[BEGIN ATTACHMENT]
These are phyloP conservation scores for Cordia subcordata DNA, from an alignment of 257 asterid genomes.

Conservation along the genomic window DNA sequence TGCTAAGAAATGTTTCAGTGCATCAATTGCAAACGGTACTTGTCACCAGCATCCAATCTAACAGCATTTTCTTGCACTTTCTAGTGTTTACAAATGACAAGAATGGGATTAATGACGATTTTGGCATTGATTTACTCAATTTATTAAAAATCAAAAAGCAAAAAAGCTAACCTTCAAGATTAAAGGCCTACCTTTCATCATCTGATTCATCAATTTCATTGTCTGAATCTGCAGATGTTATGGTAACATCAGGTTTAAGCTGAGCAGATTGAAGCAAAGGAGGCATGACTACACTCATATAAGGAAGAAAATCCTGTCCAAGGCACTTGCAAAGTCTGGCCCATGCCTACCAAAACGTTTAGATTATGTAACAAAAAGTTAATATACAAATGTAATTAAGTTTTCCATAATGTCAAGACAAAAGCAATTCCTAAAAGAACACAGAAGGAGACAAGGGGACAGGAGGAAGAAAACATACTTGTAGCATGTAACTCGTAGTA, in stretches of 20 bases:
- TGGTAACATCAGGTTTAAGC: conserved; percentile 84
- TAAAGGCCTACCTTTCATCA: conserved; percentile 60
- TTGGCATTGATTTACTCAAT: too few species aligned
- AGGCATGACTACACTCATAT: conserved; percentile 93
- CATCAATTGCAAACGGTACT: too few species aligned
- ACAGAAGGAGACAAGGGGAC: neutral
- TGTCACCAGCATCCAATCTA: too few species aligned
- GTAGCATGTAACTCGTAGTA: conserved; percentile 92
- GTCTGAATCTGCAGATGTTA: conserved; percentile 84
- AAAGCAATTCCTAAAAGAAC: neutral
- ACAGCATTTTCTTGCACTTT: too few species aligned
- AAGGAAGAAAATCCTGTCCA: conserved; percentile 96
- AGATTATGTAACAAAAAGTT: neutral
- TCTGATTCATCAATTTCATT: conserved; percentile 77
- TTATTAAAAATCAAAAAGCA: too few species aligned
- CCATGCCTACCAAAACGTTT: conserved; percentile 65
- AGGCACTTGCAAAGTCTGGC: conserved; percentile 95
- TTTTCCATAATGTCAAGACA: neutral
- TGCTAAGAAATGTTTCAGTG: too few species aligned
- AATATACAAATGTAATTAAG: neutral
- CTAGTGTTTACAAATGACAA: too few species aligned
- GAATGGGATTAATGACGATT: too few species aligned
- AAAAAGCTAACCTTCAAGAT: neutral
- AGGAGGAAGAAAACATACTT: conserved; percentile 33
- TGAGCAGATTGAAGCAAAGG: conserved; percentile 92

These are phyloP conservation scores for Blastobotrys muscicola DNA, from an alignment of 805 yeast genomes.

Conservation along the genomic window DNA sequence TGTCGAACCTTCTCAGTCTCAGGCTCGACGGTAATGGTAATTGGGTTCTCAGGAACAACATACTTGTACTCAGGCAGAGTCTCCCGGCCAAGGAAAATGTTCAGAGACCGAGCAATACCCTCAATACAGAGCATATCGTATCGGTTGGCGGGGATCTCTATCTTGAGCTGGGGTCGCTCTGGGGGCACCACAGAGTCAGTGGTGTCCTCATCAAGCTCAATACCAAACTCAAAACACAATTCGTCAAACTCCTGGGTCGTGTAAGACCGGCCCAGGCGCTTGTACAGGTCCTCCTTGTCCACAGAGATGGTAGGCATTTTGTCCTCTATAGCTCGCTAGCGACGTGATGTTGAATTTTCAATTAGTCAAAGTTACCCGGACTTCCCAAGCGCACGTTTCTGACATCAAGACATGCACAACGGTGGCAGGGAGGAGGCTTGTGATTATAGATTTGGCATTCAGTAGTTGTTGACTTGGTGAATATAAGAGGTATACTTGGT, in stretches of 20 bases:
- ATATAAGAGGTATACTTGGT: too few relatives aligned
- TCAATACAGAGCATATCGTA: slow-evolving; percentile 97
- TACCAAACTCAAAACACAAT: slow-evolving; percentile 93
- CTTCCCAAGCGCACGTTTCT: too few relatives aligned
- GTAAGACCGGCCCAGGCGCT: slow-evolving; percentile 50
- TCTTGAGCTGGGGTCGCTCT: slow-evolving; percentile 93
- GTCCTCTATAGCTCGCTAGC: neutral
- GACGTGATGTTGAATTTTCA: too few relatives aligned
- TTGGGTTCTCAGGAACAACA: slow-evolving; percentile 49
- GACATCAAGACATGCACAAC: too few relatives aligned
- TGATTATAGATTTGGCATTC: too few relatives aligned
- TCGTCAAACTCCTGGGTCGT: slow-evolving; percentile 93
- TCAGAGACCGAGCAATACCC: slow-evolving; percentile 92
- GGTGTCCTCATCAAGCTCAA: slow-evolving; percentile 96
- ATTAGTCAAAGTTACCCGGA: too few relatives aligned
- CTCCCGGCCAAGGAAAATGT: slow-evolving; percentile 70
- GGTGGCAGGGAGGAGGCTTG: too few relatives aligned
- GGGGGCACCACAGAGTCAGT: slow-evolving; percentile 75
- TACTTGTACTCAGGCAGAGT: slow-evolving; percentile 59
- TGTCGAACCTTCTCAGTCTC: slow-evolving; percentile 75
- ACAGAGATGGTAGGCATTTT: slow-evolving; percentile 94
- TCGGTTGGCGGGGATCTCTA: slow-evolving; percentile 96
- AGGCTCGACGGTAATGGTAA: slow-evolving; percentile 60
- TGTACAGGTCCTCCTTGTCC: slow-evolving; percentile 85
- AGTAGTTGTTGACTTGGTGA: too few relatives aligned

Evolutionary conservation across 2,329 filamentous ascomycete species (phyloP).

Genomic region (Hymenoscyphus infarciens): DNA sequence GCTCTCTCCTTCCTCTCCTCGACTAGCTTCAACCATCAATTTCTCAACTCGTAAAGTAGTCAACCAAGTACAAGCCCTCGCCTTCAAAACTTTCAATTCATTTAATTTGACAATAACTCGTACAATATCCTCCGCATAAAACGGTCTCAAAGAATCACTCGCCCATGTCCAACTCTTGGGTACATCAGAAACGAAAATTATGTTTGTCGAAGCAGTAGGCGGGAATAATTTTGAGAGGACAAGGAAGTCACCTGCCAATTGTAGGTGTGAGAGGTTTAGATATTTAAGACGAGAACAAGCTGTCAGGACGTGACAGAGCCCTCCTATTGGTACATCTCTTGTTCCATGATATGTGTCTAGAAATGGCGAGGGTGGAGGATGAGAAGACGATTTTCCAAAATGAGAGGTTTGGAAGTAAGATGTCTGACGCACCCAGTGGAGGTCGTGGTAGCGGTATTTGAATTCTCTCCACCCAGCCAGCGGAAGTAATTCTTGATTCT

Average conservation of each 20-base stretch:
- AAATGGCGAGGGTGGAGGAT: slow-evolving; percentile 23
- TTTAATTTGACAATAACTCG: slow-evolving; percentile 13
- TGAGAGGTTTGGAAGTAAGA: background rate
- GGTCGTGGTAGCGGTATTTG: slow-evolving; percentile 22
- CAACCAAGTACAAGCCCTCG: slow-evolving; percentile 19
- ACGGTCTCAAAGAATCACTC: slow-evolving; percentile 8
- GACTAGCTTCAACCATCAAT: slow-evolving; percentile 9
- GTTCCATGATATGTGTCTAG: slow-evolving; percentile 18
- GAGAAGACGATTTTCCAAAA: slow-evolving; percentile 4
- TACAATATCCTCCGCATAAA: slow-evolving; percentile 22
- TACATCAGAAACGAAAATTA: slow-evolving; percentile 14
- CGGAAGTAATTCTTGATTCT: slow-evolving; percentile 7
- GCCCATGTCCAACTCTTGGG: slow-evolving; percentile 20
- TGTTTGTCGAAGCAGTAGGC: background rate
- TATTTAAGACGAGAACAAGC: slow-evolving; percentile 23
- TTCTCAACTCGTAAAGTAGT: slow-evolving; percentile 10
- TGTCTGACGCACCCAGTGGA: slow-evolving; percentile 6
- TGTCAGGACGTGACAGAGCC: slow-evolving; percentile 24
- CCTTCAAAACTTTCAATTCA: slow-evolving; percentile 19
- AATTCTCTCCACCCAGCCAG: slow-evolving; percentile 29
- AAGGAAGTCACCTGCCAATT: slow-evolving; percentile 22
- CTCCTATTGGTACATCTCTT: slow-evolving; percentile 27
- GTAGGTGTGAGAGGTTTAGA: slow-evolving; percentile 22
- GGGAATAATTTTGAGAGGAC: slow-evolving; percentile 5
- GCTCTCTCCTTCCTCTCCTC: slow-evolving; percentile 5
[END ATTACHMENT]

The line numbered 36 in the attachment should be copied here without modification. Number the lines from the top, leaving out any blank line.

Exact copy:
- GTCCTCTATAGCTCGCTAGC: neutral